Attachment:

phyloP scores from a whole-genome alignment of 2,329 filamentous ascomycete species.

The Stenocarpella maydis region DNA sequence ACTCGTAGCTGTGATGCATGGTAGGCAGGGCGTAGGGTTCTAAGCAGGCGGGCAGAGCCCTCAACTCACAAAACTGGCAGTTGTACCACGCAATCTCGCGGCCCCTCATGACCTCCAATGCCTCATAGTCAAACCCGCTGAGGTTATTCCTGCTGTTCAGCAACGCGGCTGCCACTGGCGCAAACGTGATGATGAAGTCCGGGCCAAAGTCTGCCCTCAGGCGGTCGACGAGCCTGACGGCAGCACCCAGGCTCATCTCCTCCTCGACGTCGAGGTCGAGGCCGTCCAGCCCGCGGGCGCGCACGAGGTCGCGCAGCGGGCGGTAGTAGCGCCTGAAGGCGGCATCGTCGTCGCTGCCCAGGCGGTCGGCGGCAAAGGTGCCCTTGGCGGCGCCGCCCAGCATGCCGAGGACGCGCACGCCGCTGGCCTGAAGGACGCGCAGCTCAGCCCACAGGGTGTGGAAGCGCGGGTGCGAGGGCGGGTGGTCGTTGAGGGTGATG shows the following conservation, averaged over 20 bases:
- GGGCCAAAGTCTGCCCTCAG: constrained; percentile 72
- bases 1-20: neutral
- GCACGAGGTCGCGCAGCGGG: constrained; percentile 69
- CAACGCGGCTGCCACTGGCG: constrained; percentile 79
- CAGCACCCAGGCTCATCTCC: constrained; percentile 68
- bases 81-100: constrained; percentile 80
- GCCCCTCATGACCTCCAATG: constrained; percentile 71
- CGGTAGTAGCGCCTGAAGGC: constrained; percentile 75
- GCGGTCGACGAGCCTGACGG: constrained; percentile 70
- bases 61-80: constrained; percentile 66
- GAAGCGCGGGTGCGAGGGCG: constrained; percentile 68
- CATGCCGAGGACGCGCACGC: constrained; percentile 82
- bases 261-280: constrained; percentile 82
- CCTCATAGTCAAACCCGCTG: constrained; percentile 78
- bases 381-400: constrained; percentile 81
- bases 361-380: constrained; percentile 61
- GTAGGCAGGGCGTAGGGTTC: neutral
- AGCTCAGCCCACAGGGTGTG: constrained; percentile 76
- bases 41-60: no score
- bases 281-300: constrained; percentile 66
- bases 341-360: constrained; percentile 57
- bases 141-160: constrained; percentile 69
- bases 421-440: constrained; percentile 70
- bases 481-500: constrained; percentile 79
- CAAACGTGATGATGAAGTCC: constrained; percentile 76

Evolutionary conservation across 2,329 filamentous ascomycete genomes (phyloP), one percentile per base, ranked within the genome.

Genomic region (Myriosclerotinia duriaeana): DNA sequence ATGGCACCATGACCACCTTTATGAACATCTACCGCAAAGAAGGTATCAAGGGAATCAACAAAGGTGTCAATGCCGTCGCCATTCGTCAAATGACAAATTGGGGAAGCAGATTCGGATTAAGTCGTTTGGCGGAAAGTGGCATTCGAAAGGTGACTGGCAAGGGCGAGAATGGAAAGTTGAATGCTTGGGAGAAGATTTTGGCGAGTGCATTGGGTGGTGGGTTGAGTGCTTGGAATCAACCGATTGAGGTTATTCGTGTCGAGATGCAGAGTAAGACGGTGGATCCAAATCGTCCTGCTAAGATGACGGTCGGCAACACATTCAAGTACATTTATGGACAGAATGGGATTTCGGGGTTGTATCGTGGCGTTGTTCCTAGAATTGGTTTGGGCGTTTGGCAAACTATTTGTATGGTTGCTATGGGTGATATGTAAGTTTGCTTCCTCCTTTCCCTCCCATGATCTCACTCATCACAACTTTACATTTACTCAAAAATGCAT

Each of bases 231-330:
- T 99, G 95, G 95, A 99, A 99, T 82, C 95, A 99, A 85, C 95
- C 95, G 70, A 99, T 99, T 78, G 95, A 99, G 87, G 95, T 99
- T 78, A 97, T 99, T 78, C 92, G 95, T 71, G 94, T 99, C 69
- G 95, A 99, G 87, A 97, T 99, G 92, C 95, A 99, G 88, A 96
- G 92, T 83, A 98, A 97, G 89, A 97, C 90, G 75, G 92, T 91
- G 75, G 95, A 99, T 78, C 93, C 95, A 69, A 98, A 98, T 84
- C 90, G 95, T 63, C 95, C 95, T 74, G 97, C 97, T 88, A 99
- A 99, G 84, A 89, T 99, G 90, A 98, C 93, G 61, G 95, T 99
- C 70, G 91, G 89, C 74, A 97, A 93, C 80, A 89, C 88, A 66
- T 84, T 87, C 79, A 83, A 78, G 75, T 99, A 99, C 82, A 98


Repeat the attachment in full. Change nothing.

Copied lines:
phyloP scores from a whole-genome alignment of 2,329 filamentous ascomycete species.

The Stenocarpella maydis region DNA sequence ACTCGTAGCTGTGATGCATGGTAGGCAGGGCGTAGGGTTCTAAGCAGGCGGGCAGAGCCCTCAACTCACAAAACTGGCAGTTGTACCACGCAATCTCGCGGCCCCTCATGACCTCCAATGCCTCATAGTCAAACCCGCTGAGGTTATTCCTGCTGTTCAGCAACGCGGCTGCCACTGGCGCAAACGTGATGATGAAGTCCGGGCCAAAGTCTGCCCTCAGGCGGTCGACGAGCCTGACGGCAGCACCCAGGCTCATCTCCTCCTCGACGTCGAGGTCGAGGCCGTCCAGCCCGCGGGCGCGCACGAGGTCGCGCAGCGGGCGGTAGTAGCGCCTGAAGGCGGCATCGTCGTCGCTGCCCAGGCGGTCGGCGGCAAAGGTGCCCTTGGCGGCGCCGCCCAGCATGCCGAGGACGCGCACGCCGCTGGCCTGAAGGACGCGCAGCTCAGCCCACAGGGTGTGGAAGCGCGGGTGCGAGGGCGGGTGGTCGTTGAGGGTGATG shows the following conservation, averaged over 20 bases:
- GGGCCAAAGTCTGCCCTCAG: constrained; percentile 72
- bases 1-20: neutral
- GCACGAGGTCGCGCAGCGGG: constrained; percentile 69
- CAACGCGGCTGCCACTGGCG: constrained; percentile 79
- CAGCACCCAGGCTCATCTCC: constrained; percentile 68
- bases 81-100: constrained; percentile 80
- GCCCCTCATGACCTCCAATG: constrained; percentile 71
- CGGTAGTAGCGCCTGAAGGC: constrained; percentile 75
- GCGGTCGACGAGCCTGACGG: constrained; percentile 70
- bases 61-80: constrained; percentile 66
- GAAGCGCGGGTGCGAGGGCG: constrained; percentile 68
- CATGCCGAGGACGCGCACGC: constrained; percentile 82
- bases 261-280: constrained; percentile 82
- CCTCATAGTCAAACCCGCTG: constrained; percentile 78
- bases 381-400: constrained; percentile 81
- bases 361-380: constrained; percentile 61
- GTAGGCAGGGCGTAGGGTTC: neutral
- AGCTCAGCCCACAGGGTGTG: constrained; percentile 76
- bases 41-60: no score
- bases 281-300: constrained; percentile 66
- bases 341-360: constrained; percentile 57
- bases 141-160: constrained; percentile 69
- bases 421-440: constrained; percentile 70
- bases 481-500: constrained; percentile 79
- CAAACGTGATGATGAAGTCC: constrained; percentile 76

Evolutionary conservation across 2,329 filamentous ascomycete genomes (phyloP), one percentile per base, ranked within the genome.

Genomic region (Myriosclerotinia duriaeana): DNA sequence ATGGCACCATGACCACCTTTATGAACATCTACCGCAAAGAAGGTATCAAGGGAATCAACAAAGGTGTCAATGCCGTCGCCATTCGTCAAATGACAAATTGGGGAAGCAGATTCGGATTAAGTCGTTTGGCGGAAAGTGGCATTCGAAAGGTGACTGGCAAGGGCGAGAATGGAAAGTTGAATGCTTGGGAGAAGATTTTGGCGAGTGCATTGGGTGGTGGGTTGAGTGCTTGGAATCAACCGATTGAGGTTATTCGTGTCGAGATGCAGAGTAAGACGGTGGATCCAAATCGTCCTGCTAAGATGACGGTCGGCAACACATTCAAGTACATTTATGGACAGAATGGGATTTCGGGGTTGTATCGTGGCGTTGTTCCTAGAATTGGTTTGGGCGTTTGGCAAACTATTTGTATGGTTGCTATGGGTGATATGTAAGTTTGCTTCCTCCTTTCCCTCCCATGATCTCACTCATCACAACTTTACATTTACTCAAAAATGCAT

Each of bases 231-330:
- T 99, G 95, G 95, A 99, A 99, T 82, C 95, A 99, A 85, C 95
- C 95, G 70, A 99, T 99, T 78, G 95, A 99, G 87, G 95, T 99
- T 78, A 97, T 99, T 78, C 92, G 95, T 71, G 94, T 99, C 69
- G 95, A 99, G 87, A 97, T 99, G 92, C 95, A 99, G 88, A 96
- G 92, T 83, A 98, A 97, G 89, A 97, C 90, G 75, G 92, T 91
- G 75, G 95, A 99, T 78, C 93, C 95, A 69, A 98, A 98, T 84
- C 90, G 95, T 63, C 95, C 95, T 74, G 97, C 97, T 88, A 99
- A 99, G 84, A 89, T 99, G 90, A 98, C 93, G 61, G 95, T 99
- C 70, G 91, G 89, C 74, A 97, A 93, C 80, A 89, C 88, A 66
- T 84, T 87, C 79, A 83, A 78, G 75, T 99, A 99, C 82, A 98